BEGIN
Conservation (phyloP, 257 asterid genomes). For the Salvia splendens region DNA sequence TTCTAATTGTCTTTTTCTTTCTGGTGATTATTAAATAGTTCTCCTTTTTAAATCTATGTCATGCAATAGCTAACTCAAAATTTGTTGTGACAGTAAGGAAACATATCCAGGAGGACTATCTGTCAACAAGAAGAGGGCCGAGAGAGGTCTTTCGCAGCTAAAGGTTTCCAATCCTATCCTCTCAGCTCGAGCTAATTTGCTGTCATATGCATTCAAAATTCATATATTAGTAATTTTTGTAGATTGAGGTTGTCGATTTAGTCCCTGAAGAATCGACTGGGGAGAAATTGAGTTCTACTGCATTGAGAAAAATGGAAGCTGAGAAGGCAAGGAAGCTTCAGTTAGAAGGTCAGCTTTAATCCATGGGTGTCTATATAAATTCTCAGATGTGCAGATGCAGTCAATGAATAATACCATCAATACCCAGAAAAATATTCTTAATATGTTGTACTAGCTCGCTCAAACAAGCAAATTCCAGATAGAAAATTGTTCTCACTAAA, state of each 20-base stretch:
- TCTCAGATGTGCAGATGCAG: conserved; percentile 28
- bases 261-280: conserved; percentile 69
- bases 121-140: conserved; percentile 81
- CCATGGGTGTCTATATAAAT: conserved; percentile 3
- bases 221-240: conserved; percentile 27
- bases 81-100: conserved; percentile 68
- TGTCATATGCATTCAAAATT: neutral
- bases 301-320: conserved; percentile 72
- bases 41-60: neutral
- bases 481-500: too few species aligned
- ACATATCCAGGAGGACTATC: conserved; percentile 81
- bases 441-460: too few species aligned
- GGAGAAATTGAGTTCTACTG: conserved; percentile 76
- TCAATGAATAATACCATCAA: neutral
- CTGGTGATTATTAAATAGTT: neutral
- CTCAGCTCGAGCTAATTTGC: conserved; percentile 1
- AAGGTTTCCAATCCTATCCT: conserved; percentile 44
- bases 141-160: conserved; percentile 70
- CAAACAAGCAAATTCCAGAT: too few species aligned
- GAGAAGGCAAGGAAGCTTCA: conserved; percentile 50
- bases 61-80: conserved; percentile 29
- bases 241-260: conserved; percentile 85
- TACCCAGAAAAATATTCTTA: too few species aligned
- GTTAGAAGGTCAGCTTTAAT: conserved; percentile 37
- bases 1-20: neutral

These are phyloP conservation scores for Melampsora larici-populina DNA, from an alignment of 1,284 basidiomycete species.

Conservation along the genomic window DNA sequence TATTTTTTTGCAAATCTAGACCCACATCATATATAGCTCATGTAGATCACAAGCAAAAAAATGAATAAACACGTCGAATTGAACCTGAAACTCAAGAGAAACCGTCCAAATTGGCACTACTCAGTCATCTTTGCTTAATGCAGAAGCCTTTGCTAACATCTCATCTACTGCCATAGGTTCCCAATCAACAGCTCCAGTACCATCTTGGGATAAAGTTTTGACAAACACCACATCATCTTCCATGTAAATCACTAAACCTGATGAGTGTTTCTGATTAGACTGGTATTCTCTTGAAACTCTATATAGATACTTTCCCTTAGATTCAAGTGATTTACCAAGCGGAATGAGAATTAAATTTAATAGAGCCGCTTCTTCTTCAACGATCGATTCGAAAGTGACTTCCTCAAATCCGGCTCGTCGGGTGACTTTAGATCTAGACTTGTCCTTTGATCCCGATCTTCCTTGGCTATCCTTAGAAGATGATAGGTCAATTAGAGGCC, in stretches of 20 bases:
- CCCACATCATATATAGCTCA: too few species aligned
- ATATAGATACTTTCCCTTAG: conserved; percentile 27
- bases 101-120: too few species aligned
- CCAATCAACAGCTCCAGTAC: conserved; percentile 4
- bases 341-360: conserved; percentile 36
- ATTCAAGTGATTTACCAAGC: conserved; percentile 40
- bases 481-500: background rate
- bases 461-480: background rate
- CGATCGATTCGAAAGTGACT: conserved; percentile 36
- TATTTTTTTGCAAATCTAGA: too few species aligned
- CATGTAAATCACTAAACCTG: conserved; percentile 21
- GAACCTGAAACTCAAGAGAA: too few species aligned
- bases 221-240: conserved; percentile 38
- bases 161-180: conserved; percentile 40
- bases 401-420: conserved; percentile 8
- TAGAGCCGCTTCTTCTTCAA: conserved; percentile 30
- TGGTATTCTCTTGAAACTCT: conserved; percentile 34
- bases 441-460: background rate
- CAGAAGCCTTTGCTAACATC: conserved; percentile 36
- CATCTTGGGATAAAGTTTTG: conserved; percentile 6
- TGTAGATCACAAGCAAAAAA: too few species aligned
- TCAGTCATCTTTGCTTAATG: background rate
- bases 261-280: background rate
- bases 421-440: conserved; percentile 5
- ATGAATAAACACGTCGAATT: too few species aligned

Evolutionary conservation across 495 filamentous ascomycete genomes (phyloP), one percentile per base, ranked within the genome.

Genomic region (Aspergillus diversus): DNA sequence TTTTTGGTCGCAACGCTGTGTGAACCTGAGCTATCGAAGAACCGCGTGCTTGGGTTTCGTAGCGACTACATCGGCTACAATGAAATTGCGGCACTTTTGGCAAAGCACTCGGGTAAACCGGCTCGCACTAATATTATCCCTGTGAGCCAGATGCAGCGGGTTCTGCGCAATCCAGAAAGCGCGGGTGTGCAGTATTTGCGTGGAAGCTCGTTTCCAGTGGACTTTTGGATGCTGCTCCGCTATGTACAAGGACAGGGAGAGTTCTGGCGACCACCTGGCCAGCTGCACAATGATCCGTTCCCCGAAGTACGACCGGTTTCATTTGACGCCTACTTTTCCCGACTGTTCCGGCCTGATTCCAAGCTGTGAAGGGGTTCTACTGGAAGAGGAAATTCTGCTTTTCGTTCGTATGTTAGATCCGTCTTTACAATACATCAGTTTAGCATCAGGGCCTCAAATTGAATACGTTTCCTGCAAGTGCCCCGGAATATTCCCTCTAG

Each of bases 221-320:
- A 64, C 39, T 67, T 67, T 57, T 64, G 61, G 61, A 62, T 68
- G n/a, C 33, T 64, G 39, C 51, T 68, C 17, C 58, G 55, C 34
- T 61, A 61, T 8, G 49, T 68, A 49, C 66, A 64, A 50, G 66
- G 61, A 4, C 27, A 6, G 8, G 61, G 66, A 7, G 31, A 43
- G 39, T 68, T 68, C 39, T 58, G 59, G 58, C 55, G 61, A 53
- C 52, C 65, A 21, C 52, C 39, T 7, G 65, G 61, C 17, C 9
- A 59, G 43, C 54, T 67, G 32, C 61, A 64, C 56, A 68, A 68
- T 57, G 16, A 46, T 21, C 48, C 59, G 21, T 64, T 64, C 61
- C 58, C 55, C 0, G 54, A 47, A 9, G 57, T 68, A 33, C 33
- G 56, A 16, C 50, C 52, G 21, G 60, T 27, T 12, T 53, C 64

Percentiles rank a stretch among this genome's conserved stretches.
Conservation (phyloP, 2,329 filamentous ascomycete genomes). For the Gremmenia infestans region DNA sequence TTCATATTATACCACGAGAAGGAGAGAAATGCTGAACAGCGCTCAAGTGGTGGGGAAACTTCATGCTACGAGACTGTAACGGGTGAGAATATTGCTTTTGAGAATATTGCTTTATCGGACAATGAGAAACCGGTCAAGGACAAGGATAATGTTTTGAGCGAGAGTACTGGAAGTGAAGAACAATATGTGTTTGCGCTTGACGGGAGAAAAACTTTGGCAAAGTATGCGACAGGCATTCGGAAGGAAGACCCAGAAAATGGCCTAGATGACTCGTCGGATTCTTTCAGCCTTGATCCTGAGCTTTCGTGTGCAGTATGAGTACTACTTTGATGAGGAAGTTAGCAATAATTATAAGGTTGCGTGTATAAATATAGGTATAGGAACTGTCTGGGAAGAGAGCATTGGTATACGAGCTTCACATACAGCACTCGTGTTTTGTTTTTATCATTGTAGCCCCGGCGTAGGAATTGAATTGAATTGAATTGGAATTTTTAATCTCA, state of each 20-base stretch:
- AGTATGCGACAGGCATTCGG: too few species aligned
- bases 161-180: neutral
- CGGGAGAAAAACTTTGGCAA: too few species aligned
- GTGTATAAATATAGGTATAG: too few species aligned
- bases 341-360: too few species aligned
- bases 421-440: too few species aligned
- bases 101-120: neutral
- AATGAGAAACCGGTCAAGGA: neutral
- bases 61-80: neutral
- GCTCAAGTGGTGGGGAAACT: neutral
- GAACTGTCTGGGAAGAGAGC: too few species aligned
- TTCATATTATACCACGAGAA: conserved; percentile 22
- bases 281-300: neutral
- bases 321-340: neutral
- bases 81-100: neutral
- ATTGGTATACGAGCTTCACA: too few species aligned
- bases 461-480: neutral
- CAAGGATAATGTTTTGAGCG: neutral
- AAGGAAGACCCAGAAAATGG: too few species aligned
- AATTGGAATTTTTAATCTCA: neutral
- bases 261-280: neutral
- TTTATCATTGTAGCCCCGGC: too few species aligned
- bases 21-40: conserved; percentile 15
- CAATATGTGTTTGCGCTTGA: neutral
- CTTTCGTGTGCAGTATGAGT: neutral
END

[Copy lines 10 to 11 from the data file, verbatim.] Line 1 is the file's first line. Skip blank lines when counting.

- bases 41-60: neutral
- bases 481-500: too few species aligned